This article is part of the Second Annual Olivia de Havilland Blogathon: https://crystalkalyana.wordpress.com/2017/05/13/announcing-the-second-annual-olivia-de-havilland-blogathon-errol-flynn/
When I first saw the announcement for the Olivia de Havilland + Errol Flynn blogathon, I realized that I had seen neither of them in a film. Later that day, I accidentally encountered a review of Strawberry Blonde from 1941; I had heard of that film, but I was unaware of the actresses in it. When I realized that it was a Code film with Olivia de Havilland as well as one of my favorite actors, James Cagney, I knew that it would be the perfect film for this blogathon. I am so glad that I heard about this blogathon, since it caused me to be introduced to a wonderful actress and an excellent film which I may not have encountered in the near future otherwise. I will describe Strawberry Blonde by outlining the synopsis, characters, setting, and my favorite parts.
The story begins on a Sunday afternoon in the backyard of Biff Grimes, an unsuccessful dentist and jailbird. He is reluctantly preparing to take a walk with his wife when a man calls and asks him to pull his friend’s tooth; Biff refuses to work on Sunday until he hears the patient’s name, Hugo Barnstead. After this, his attitude completely changes, and he happily consents. As he prepares for the patient, a flashback to ten years earlier begins. Biff is a young man who does odd jobs while taking a correspondence course on dentistry. A rather unscrupulous businessman named Hugo Barnstead is always taking advantage of Biff; Biff knows this, but it still always seems to happen. Hugo is currently enlisting Biff to help him sell tickets to a big boat ride. As they and a dozen other fellows are standing outside the barber shop, a beautiful strawberry blonde named Virginia Brush promenades by, keenly aware of the fact that every man is admiring her. Hugo promptly sells her a ticket and arranges a double-date in the park for that evening. Despite the fact that he promises Virginia to Biff, Hugo quickly takes her himself and leaves Biff with her friend, a free-thinking nurse named Amy Lind. When she makes it clear that she is so emancipated that she believes in love without marriage, Biff is horrified and calls for Hugo and Virginia. Hugo crookedly sold 3000 tickets for a ship which only holds 500, so Biff and Virginia are stranded on land together. They spend a romantic day together, and Biff thinks they are falling in love. They make another date for a few weeks later when she will be free again. On the evening of their date, Amy meets him in the park, since Virginia and Bruce eloped that afternoon. Biff is crushed, but he soon becomes frustrated with the whole idea of marriage and says that Amy’s free-thinking is a better approach to life. However, when he suggests the same radical ideas she proposed, she is terrified and insulted. To the pleasure of both, she admits that she is not really as emancipated as she claimed to be; the old-fashioned couple walks off together. A year later, when Biff and Amy are happily married, and he is about to receive his dental diploma, Virginia and Hugo reenter their lives. The Grimeses join the Barnsteads for an expensive dinner at their elaborate house, and Hugo offers Biff a vice-presidency in his business. In a few months, when Hugo’s unscrupulous business dealings are found to have been ignorantly signed into effect by Biff, the poor, innocent vice-president is sentenced to five years in prison for graft. When in jail, he practices his dental skills and earns his diploma. After he is released, he returns to Amy, who has patiently and lonelily waited for him all these years. This brings us back to the present. Biff implies that he is going to get even with Hugo by giving him an overdose of laughing gas before pulling his tooth. When they Barnsteads enter, though, they are aged and miserable; Hugo is tired and apathetic, and Virginia is hardened and cynical. Biff’s opinion seems to change, and he impulsively grabs the bad tooth with his pliers and yanks it out without giving his rival any pain-killer. He doesn’t want any money, since that settled their score. After their departure, he greets Amy with joy and affection, since he realizes that Hugo is wealthy, but he and Virginia are miserable together. As the happy Grimeses stroll down the street, Amy hints that they are going to have a baby. They walk along, arm and arm, as “The Band Played On,” the theme song, plays in the background.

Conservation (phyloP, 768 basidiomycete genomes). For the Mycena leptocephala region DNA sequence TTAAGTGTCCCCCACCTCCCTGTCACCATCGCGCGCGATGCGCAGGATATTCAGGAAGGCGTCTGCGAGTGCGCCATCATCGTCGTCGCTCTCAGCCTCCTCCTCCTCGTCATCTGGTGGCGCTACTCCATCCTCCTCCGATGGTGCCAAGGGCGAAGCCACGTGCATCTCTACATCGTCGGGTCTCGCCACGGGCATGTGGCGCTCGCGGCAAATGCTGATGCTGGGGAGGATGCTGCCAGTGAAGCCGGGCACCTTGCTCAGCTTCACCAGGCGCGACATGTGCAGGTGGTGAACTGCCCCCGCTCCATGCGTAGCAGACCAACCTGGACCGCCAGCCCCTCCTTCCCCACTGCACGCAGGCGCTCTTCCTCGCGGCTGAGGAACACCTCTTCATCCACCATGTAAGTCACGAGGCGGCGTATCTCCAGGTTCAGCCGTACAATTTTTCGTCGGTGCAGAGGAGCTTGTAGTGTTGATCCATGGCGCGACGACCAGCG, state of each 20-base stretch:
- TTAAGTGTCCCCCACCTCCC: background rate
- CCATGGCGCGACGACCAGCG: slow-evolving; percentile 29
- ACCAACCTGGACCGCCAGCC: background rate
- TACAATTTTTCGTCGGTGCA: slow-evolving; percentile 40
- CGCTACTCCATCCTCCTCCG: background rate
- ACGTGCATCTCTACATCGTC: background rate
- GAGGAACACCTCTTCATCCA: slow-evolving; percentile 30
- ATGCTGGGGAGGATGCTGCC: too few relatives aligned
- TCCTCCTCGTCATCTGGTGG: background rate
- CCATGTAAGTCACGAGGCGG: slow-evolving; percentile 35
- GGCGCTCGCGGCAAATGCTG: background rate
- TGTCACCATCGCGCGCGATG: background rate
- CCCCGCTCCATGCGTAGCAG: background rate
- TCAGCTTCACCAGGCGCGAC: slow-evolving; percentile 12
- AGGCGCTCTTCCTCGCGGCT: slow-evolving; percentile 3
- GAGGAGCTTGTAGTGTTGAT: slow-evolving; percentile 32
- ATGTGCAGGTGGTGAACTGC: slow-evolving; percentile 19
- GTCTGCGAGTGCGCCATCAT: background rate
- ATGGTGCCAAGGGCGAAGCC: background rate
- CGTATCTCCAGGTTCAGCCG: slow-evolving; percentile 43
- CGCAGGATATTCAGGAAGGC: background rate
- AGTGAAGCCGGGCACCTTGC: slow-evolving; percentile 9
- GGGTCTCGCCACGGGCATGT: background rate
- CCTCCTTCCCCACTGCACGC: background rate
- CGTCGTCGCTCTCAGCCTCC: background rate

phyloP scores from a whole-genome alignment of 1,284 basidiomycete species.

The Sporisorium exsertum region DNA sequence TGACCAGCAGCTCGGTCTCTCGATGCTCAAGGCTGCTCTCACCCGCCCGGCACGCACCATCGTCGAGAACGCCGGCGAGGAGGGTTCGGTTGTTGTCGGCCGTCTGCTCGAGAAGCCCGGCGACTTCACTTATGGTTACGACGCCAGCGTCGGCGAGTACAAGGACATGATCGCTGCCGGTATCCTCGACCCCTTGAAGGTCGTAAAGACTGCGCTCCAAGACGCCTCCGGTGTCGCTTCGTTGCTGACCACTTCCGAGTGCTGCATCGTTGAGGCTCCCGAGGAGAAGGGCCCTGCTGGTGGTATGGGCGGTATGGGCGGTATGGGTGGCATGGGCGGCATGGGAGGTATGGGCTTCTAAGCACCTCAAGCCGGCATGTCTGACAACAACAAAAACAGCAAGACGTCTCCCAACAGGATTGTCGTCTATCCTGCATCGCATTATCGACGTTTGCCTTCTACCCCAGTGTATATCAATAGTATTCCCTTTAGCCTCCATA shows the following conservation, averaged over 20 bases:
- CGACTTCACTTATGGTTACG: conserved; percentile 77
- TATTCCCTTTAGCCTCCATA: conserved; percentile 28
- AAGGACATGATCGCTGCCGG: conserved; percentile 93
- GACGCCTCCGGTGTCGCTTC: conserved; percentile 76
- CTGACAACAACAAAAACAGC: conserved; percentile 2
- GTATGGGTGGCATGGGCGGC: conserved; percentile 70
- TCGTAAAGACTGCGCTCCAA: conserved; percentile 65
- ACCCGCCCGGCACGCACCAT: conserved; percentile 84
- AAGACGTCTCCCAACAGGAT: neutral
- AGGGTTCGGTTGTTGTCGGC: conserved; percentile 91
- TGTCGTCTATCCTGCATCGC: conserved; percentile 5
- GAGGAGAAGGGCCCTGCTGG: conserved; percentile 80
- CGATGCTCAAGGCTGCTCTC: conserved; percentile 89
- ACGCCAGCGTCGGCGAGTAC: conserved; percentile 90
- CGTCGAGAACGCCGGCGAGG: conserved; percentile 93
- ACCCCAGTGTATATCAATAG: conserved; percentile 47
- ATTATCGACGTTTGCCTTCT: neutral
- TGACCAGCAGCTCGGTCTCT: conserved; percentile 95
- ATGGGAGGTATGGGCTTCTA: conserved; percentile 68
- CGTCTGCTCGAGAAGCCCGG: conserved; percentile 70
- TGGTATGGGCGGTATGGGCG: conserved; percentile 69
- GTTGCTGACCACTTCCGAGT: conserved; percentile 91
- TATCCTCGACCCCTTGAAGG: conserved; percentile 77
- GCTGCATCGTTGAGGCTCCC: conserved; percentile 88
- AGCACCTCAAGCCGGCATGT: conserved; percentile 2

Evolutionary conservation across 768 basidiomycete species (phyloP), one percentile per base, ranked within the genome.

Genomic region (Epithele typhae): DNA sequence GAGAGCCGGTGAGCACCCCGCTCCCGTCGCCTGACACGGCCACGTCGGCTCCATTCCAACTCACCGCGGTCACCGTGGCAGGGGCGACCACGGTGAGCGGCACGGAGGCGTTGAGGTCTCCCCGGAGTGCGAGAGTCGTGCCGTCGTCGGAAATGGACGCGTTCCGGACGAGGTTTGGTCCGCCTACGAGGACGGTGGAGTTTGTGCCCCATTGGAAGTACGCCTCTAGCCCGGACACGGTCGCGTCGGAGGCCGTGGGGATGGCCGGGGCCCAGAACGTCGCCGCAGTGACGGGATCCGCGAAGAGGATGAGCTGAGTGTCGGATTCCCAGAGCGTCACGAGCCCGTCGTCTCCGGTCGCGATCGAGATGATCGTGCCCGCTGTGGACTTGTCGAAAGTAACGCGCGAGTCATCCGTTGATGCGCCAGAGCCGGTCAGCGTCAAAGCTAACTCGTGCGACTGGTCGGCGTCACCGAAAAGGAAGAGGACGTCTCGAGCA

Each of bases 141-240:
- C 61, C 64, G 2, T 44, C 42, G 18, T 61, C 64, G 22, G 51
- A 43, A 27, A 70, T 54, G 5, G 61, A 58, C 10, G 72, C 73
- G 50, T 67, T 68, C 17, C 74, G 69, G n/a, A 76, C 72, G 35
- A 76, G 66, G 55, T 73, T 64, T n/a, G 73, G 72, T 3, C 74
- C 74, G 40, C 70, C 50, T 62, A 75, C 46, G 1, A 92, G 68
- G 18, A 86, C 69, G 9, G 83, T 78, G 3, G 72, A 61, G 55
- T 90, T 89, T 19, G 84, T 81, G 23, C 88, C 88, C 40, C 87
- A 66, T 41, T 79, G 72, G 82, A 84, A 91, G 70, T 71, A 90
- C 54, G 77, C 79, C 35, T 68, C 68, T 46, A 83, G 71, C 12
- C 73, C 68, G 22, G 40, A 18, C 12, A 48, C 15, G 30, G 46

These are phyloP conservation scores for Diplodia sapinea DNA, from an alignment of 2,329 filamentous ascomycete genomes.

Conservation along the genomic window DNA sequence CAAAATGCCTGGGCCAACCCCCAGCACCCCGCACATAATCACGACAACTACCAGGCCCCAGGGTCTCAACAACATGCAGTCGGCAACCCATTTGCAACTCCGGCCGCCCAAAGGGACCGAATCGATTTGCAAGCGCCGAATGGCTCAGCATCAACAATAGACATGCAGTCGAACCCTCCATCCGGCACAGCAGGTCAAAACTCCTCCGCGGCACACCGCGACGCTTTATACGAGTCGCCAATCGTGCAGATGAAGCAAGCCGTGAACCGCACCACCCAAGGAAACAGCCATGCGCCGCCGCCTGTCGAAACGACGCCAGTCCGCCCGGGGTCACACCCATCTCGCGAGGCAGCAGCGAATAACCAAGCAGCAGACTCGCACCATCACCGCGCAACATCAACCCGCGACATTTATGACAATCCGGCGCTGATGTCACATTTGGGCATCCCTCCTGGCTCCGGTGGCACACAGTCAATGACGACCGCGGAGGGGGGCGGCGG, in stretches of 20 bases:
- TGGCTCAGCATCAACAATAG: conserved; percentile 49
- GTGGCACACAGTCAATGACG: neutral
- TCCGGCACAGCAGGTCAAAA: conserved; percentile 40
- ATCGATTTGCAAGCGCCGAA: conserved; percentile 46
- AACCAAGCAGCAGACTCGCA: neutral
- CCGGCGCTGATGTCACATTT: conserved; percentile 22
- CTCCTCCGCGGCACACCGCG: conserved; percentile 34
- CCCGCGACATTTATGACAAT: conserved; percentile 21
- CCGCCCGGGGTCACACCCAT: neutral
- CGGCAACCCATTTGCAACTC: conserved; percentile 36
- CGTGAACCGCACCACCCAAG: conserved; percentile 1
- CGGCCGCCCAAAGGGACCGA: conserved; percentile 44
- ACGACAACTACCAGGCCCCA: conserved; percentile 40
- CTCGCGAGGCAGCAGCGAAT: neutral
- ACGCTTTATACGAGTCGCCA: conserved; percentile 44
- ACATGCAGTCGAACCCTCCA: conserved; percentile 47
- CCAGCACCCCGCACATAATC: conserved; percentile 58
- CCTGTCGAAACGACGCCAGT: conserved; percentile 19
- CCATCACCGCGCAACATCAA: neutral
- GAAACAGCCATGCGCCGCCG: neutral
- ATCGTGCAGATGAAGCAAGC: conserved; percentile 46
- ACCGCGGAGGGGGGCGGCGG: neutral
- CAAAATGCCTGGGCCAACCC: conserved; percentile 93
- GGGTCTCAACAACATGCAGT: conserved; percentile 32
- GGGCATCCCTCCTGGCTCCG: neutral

Strawberry Blonde is filled with interesting characters who give the film substance. Biff Grimes is a pugnacious dentist; the career suits him perfectly, since he can fix someone’s teeth after he damages them in a fight. Like all of the other customers of the barber shop, he is taken with the strawberry blonde, Virginia Brush. James Cagney plays Biff with a charming, natural ease. Amy Lind is Virginia’s interesting friend. She is a nurse who likes to wear her uniform out of the hospital to show men that she can work, too. She tells Biff that she comes from a family of emancipated women; her mother was a Bloomer Girl, her aunt was an actress, and she is a cigarette-smoking suffragette who doesn’t believe in marriage. Later, however, she confesses that her mother only admired the Bloomer Girls, her aunt performed in church pageants, and she only holds cigarettes in her mouth. She pretends to be emancipated, but she really is an old-fashioned girl; after she and Biff get married, she is a sweet, loving wife to him. Amy is brought to life by Olivia de Havilland, the magnificent actress whose birthday we are celebrating in this blogathon; I have only seen her in this picture, but I love her already. Virginia Brush is very pretty, but she is an insincere flirt; she leads Biff to believe she loves him before eloping with Hugo. A year after her marriage, her actions betray the fact that she is discontent with her husband; she wishes she had married Biff instead of Hugo. She asks Hugo to give Biff the job in his business. When the electricity goes off while the Grimeses and the Barnsteads are dining together, Virginia kisses Biff in the dark; he comments to his wife that he thought it was very romantic when she kissed him, but she says that she did not. He is an honorable man, so nothing comes of this situation. The scenario reminds me of another James Cagney picture from eleven years earlier, The Doorway to Hell. Virginia, like Doris, is married to an important, wealthy man, Hugo, like Louie, but she is discontent with him. She is interested in his assistant, Biff, like Mileaway. Of course, Biff is a happily married man, while Mileaway is in love with Doris, too. Eventually, Biff and Mileaway go to prison for five years, each for a crime which his boss committed, although Biff is framed by Hugo, and Mileaway is blackmailed by the police. That aside, Virginia is played very effectively by Rita Hayworth, who provides striking contrast between the sweet side of the character and her real nature which later becomes apparent. Hugo Barnstead is a character who is comical while he is heartless and conniving, since he never acts evil. He acts jovial as he ruins people. I don’t think he ever actually tries to hurt anybody, but he will stop at nothing to get what he wants.